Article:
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Sweden's military is investigating reports of 'foreign underwater activity' in the Stockholm archipelago using high-tech-equipped naval vessels, aircraft and home guard forces.

Chief of operations Jonas Wikstrom says information 'from a credible source' sparked the operation on Friday and was being investigated as part of a wider intelligence operation.

Wikstrom refused to give further details about the operation, except saying the purpose was to find out whether 'there had been or still is ongoing foreign underwater activity'.

He also declined to say whether they had been in contact with other countries.

In a statement on The Local website, Wikstrom was quoted as saying: 'We have support for the analysis work we are now carrying out in the area in the form of ships, planes and territorial army personnel.

'The area is heavily trafficked, which is why it's important for us to go public with information about what we're doing.'

The Local also quoted a witness to the military operation, Robert Eriksson, who was fishing off the island of Skarpö at around 4pm local time.

'The coast guard came in over the inlet with an airplane and flew round and round for a long time,' he said, adding that he also spotted a large military craft near the island of Kanholmsfjärden.

Neutral Sweden's armed forces have ruled out that it could be some sort of natural phenomenon.

The operation was reminiscent of the Cold War, when Sweden's armed forces routinely hunted for Soviet submarines in its waters.

The underwater activity comes in the wake of last month's aerial interception of Russian planes by UK jets.

Royal Air Force jets were deployed from Scotland to intercept Russian military 'Bear' aircraft that were flying too close to the airspace it guards.

Aircraft based at RAF Lossiemouth, based in Moray, were sent to identify the aircraft - Tu-95 Russian Bear H bombers - that were spotted in international airspace.

It was the first time a Quick Reaction Alert had occurred since the base took on the role of defending the UK's Northern airspace.

In June two Typhoon jets were scrambled into action to head off four separate groups of Russian aircraft that were flying near the Baltic.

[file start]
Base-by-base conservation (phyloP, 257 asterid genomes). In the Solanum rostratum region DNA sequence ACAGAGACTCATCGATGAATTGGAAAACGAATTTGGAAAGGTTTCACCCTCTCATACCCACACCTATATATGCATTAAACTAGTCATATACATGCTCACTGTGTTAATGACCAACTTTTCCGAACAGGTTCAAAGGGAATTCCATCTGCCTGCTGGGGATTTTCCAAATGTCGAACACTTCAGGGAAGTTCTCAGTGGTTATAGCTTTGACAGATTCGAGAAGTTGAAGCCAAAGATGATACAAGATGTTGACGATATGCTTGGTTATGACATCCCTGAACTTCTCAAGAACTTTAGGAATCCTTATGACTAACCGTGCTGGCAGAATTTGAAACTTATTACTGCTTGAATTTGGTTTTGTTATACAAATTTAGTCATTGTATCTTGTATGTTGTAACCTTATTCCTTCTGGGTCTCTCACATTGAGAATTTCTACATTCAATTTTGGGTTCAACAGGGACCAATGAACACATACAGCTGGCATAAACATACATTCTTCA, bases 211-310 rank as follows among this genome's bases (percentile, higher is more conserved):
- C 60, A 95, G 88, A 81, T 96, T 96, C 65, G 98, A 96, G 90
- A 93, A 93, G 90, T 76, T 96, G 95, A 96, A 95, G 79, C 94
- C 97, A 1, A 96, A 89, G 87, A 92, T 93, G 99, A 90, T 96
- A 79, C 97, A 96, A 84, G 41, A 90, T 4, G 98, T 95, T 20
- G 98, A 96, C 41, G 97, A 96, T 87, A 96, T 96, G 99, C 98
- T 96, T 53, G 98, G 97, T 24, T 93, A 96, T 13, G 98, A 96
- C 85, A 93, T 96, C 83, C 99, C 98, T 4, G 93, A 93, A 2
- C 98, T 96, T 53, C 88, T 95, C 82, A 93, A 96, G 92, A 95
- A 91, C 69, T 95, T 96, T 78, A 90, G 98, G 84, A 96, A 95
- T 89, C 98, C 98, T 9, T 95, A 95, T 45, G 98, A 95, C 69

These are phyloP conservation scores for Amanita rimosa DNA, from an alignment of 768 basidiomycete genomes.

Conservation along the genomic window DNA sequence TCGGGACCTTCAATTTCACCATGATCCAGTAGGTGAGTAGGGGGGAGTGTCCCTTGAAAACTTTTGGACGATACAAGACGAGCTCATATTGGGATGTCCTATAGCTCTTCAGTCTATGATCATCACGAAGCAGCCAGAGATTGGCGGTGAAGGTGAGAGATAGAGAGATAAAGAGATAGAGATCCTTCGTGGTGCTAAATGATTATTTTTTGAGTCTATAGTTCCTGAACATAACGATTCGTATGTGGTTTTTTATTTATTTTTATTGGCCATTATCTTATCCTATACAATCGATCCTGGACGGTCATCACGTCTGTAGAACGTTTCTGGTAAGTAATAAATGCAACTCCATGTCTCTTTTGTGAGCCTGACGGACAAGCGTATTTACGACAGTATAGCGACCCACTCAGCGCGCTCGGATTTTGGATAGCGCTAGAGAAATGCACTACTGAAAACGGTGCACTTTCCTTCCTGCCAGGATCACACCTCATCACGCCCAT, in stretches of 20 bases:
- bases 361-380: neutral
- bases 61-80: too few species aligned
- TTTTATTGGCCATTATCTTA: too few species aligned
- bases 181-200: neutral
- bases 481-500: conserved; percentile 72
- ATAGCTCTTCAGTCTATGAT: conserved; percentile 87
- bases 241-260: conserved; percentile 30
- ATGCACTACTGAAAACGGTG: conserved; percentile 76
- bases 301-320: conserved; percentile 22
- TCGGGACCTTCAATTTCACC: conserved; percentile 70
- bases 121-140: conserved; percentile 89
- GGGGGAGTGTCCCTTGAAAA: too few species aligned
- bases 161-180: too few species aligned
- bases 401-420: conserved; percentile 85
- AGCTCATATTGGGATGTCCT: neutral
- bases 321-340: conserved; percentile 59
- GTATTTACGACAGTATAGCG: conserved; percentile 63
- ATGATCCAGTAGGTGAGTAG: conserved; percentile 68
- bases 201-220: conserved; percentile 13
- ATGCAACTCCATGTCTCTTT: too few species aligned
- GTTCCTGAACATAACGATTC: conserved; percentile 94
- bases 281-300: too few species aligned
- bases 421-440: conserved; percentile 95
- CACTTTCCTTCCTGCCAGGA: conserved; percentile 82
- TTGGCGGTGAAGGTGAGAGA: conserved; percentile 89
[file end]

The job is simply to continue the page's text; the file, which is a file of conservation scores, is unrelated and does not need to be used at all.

The jets were deployed to ensure the Russian planes didn't enter the airspace of Estonia, Lithuania or Latvia.

The Ministry of Defence said the aircraft appeared to be carrying out a 'routine training' exercise in international airspace and were later escorted out of the area.

That incident followed another where four Typhoons were sent to the Siauliai air base in Lithuania in May to support a Polish-led Nato force which was operating in the region.






















BBC NEWS OCT 22 2014 - Swedish navy: 'We hate the fact something is in our waters'

The deputy chief of joint operations in the search for the a suspected foreign submarine in Sweden says they "hate the fact there is something in our waters".

Sweden has been searching for several days for the unidentified object in their waters, but there are suspicions it is a Russian vessel.

Rear Admiral Anders Grenstad encouraged the public in Sweden to take photographs if they see anything unusual in the water.

He confirmed that if they found the suspect presence the "captain of the ship has the possibility to use weapons to get it to stop".





Peering out at the narrow stretch of gunmetal grey sea separating the small harbour from an island at the southern tip of the vast Stockholm archipelago, Johannes gave a shrug.

“I am 99% sure there is something out there,” he said. “But I’m 100% sure they won’t find it. One tiny submarine has got the entire Swedish navy tied up, all 200 sailors, with neither the resources nor the weapons to deal with it.”

The 58-year-old Swedish naval commander, who asked not to be named, was having a day off on Tuesday, strolling along the sea wall in Nynäshamn, 25 miles (40km) south of Stockholm, while the fleet continued its search for a suspected Russian submarine.

Thirty years ago Johannes commanded a sonar-equipped craft that regularly responded to alleged Russian submarine incursions for more than a decade – a period when Sweden was routinely gripped with cold war panic.

“We knew they were there because we could see the traces they left on the sea floor,” he said.

But apart from a Soviet craft that ran aground near Karlskrona in 1981, they never found a single submarine.